MLPs extended their winning streak to 5 weeks, but MLPs and midstream stocks were weaker towards the end of the week as oil prices and energy stock prices sank lower. Natural gas and NGL prices were up on the week but remain at low absolute levels. Capital markets came out of hibernation with more than $12bn of debt capital markets activity, a $1.6bn preferred issuance and KMI’s $764mm (net of tax) exit from Pembina shares.
Broad equities rallied through escalation and de-escalation (for now) with Iran, generally glossing over the tragic. Positive stock movements in the broader equity market was supportive of midstream stocks even in the face of falling oil prices.
Earlier this week, I posted a note on infrastructure that you can check out here. Putting that piece together used up my creativity for the week, so I’ll sign off here. Have a great week.
MPLX led MLPs this week, and despite having substantial processing assets, was perhaps the beneficiary of rotation away from some of the more volatile upstream-oriented MLPs that traded down this week. The rest of the top 5 was dominated by other liquids-focused MLPs NS, HEP and SHLX.
CAPL repeated in the bottom 5. EVA and EQM went from top 5 to bottom 5. On the YTD leaderboard, ET and NRP fell out of the top 5, replaced by SHLX and HEP. Coal names remain the biggest winners so far, despite warm weather and generally low natural gas prices.
Beyond new addition to the midstream corporation group HESM, which performed best, this week’s winners included downstream natural gas-focused names Cheniere and KMI. Most of last year’s big losers AM, ENLC, and ETRN (not ALTM this week) resumed their declines, not a great signal.
Cheniere has started 2020 strong, after trailing many of its corporate peers last year, and sits near the top of the YTD leaderboard. ENLC’s big swoon this week took it from second place last week to dead last.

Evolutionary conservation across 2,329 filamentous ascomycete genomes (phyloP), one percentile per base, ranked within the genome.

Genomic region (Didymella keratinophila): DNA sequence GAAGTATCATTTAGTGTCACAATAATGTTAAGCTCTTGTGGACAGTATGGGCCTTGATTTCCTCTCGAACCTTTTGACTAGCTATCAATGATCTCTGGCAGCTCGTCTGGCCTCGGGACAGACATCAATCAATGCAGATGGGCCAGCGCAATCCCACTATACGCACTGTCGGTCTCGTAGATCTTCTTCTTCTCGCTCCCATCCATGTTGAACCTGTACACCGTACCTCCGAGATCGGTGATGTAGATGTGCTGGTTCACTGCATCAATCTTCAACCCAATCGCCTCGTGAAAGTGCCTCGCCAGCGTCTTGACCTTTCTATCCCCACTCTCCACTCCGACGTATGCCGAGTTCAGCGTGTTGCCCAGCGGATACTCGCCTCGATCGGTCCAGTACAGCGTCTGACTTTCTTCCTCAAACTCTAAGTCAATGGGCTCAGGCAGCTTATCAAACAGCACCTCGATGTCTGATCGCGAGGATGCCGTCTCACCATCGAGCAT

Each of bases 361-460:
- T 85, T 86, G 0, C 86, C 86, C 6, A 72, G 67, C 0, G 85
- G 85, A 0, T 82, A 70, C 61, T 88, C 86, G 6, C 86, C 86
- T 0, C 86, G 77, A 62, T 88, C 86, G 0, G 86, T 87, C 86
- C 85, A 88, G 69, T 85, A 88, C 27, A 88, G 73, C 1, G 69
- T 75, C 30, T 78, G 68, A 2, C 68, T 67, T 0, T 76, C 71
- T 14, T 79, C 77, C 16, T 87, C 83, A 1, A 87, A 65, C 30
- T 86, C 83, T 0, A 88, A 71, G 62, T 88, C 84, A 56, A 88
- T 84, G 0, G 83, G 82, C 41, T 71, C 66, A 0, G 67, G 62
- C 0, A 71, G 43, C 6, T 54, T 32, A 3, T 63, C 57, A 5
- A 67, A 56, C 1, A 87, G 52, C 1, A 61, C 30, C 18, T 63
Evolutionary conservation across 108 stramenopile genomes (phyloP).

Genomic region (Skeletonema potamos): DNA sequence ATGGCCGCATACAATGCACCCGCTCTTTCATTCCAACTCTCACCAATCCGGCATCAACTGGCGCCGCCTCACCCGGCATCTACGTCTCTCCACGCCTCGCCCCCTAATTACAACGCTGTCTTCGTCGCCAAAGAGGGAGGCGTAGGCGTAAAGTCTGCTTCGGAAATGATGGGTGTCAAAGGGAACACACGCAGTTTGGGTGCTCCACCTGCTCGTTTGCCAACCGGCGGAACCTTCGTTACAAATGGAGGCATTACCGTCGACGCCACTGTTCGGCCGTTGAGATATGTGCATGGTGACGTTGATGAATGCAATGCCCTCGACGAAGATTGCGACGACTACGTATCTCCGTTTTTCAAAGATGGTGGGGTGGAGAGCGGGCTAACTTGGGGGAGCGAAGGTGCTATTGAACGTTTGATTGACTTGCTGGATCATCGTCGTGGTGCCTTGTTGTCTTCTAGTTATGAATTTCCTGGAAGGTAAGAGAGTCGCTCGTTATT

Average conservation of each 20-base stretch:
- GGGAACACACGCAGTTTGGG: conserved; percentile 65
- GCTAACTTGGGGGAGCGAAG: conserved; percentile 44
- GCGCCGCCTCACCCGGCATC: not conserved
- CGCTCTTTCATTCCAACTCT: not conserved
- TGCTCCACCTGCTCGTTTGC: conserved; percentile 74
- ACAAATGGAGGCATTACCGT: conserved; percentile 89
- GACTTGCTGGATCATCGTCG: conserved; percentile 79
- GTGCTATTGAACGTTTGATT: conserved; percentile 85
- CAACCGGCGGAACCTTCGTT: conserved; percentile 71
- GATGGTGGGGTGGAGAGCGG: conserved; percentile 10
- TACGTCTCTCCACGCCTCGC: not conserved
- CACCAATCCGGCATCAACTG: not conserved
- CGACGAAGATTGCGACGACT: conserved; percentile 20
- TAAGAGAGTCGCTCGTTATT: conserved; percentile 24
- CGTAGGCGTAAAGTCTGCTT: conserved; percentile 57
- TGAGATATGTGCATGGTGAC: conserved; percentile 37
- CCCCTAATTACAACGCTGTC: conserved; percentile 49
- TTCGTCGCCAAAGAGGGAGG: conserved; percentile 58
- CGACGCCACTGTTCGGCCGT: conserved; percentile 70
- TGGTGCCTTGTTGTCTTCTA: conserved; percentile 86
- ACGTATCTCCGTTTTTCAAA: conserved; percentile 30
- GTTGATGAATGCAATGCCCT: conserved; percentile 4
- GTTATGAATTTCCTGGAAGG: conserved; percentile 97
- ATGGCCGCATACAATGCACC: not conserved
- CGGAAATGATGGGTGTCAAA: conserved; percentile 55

One quick note for this week: I moved HESM to the midstream corporation group, because of its change to corporation for tax purposes. I have included names like TGE, RTLR and ENLC in this group of midstream names, and haven’t including the shipping names that remain in the MLP bucket despite being taxed as corporations for the most part. The inclusion of TGE and ENLC in this group originally stemmed from their existence as general partner holding companies, back when we had many of those. But if I were to move TGE and ENLC to the MLP chart, it would leave this midstream corporation group barren with just a few true corporations. So, for now at least, I am sticking with midstream up-C partnerships in the Midstream Corporation charts and the shipping MLPs in the MLP charts. It’s all semantics and eventually there may be few enough companies just to do one chart that is agnostic to tax status.
Pembina traded well on the removal of KMI’s ownership of shares. Beyond that, not much change in pricing week over week for Canadian stocks. A few names may have been pressured by rotation within the relatively insular Canadian market as funds perhaps flowed from Inter Pipeline, TRP, Keyera and into Pembina.
ENB continues to trade well. Pembina’s big week jumped it to the top of the YTD leaderboard. It is very early in the year, but there may be some greater divergence of returns in Canadian midstream this year vs. last year when the group moved in lock step higher.
So many debt offerings this week. It was as if the oil price spike over the weekend was the signal for energy stocks to hit the road to get their bond deals done before the window closed. In addition, WES traded well on the announcement of potentially better governance and a new structure separate from its sponsor, who is much less supportive than before the OXY purchase.
Growth Projects / M&A